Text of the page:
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Dry threads, oil the bottom of the heads of the bolts, and this is after running a tap through the block holes and cleaning them out. Use an MLS gasket, no compound gaskets. if the head gasket is compound, then 65 pounds is perfectly acceptable.

They are m10x1.5 threading if memory serves correctly, and most fasteners of this size can easily take 100 pounds if the correct grades are used. In this case, proper head bolts will take it jsut fine, and if the threads of the block are clean and in good condition, will accept 80 pounds as well for miles and miles and miles.

I recommend 80 because that is what I have done the last 15-20 years. It is my opinion that honda skipped over the head torque, and it was still being used back with the compound soft gaskets, where a lower torque spec still worked out okay.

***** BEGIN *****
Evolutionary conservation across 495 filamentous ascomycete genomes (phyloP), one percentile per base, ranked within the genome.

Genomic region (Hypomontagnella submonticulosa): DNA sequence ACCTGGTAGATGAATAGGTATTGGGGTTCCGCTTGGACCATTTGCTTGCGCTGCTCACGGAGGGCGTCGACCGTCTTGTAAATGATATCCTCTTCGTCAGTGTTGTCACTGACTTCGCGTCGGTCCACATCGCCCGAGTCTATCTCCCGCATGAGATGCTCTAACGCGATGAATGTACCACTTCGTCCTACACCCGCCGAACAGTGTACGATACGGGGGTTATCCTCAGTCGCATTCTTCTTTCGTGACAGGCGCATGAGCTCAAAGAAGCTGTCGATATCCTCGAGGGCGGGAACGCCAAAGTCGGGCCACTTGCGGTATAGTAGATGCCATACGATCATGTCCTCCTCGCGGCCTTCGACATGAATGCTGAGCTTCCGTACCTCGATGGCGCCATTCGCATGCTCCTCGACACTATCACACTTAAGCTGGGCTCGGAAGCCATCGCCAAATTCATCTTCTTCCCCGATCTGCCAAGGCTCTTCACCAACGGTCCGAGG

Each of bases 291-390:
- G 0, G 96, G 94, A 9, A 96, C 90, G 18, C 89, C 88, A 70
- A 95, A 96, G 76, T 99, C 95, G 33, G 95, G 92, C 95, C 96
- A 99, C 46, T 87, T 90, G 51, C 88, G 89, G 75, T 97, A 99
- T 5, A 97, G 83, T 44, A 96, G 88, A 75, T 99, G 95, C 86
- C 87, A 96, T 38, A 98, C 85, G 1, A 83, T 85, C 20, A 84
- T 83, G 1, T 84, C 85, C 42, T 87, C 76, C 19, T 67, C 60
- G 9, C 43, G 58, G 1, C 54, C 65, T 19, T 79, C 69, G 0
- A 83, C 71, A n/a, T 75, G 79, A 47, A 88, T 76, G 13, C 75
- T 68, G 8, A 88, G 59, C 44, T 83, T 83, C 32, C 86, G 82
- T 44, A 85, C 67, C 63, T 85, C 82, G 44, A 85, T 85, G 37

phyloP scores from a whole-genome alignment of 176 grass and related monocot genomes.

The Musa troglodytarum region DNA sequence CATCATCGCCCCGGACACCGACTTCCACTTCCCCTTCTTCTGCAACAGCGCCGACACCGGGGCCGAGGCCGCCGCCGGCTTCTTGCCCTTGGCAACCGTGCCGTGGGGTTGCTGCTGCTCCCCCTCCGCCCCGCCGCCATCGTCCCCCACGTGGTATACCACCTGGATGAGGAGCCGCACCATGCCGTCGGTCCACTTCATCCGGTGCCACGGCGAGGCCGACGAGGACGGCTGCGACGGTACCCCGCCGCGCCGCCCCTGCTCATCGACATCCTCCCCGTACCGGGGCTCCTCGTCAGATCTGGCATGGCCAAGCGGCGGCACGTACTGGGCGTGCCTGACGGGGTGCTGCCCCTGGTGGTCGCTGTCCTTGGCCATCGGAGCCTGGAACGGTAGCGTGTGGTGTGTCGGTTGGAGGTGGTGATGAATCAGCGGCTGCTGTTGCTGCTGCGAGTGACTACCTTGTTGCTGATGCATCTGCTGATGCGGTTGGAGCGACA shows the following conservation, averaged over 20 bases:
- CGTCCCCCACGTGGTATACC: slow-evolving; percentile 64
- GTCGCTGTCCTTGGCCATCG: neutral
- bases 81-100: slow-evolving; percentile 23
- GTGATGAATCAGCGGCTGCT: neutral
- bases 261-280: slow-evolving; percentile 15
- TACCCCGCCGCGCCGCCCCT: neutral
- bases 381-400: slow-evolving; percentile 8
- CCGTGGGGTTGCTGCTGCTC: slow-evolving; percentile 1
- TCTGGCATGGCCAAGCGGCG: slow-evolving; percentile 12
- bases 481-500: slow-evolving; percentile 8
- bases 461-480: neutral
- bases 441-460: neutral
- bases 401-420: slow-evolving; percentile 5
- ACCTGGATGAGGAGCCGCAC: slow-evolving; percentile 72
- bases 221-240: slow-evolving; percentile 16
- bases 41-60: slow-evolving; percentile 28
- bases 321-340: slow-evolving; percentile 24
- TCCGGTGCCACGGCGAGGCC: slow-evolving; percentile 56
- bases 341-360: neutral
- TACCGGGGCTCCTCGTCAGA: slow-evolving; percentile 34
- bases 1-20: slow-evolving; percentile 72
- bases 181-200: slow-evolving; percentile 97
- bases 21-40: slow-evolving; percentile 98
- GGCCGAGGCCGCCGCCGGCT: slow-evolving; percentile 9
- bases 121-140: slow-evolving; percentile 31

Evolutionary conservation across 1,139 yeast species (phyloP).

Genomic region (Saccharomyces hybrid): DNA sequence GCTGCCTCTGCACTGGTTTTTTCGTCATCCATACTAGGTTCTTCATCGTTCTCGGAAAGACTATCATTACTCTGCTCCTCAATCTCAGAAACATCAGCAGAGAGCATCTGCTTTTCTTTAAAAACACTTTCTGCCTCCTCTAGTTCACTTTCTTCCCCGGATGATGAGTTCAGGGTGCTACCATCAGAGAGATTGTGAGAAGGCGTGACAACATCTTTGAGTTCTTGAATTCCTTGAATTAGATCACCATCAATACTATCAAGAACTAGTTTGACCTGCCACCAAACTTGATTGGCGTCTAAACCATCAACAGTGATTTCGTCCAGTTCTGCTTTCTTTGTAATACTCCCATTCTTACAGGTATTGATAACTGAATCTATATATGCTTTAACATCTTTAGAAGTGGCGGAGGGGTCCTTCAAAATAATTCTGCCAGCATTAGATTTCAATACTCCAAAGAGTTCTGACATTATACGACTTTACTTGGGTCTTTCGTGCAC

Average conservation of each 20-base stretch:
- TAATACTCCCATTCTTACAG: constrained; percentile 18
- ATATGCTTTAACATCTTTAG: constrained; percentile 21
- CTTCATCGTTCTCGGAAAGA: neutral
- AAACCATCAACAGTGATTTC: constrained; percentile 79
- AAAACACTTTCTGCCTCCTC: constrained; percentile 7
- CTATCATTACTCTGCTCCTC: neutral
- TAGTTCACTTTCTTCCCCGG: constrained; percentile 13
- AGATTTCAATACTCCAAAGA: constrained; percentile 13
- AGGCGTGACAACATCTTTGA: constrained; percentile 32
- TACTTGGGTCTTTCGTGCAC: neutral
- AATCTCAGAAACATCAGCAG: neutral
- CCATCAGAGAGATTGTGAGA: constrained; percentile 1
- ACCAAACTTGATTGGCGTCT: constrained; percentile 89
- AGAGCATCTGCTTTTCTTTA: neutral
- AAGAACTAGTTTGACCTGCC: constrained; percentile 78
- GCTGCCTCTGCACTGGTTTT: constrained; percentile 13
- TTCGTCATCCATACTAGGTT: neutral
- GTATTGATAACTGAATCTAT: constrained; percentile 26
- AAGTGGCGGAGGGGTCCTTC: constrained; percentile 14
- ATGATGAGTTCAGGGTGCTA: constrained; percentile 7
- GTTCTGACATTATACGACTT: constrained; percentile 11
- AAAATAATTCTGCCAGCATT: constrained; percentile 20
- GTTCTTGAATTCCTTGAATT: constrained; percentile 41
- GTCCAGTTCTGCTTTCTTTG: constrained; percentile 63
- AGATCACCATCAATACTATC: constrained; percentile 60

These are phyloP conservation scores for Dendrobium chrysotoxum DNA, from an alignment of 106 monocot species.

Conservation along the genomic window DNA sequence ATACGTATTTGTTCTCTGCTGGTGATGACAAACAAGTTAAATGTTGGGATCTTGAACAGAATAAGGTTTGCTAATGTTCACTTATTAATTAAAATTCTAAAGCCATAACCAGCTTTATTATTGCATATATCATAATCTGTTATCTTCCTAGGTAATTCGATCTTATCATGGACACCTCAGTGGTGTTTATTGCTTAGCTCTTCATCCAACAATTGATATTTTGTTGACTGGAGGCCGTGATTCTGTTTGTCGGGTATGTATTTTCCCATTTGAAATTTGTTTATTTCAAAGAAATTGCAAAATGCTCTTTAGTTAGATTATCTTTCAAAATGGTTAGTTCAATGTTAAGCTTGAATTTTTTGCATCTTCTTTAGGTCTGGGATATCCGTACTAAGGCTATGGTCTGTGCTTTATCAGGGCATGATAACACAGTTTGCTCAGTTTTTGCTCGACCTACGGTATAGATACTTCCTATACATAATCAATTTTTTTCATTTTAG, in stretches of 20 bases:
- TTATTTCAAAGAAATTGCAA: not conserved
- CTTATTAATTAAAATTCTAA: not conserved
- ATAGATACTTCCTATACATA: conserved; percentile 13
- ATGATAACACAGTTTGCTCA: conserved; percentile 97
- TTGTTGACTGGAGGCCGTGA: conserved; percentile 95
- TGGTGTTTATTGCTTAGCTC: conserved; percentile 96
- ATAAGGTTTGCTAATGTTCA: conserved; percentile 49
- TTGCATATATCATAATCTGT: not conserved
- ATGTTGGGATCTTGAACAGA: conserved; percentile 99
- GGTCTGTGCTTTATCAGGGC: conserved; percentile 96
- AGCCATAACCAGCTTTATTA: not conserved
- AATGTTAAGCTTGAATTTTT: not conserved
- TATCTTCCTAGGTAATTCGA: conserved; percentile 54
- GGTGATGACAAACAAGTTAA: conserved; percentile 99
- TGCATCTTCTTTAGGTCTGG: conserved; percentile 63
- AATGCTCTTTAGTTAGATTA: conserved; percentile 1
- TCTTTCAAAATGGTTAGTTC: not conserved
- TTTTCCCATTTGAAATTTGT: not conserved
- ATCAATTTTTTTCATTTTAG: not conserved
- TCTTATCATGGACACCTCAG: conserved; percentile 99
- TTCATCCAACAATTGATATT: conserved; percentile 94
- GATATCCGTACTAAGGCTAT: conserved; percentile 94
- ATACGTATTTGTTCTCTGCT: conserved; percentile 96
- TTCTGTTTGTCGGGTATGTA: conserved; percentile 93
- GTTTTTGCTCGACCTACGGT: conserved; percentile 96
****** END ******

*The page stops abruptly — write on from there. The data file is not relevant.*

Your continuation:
That all said...

WIth JDM engines, I would almost make it mandatory to change the bearings and oil pump, and replace the piston rings after an alignment bore. THese engines have sat for so long that things are out of whack.

You being in Florida, likely you will want to use the car-parts website. Search for something super common, like a door, or a control arm. This way you get a lot of results, and BAM, you now have a full list of all the local salvageyards and car scrappers. And contact info!

Sometimes to get a good engine, you just find a car that was smashed in an accident. I got a full K24 swap setup out of an 07 accord for approx $800. Car was rear ended. Ran and still drove, though it pissed brake fluid and dragged a broken control arm.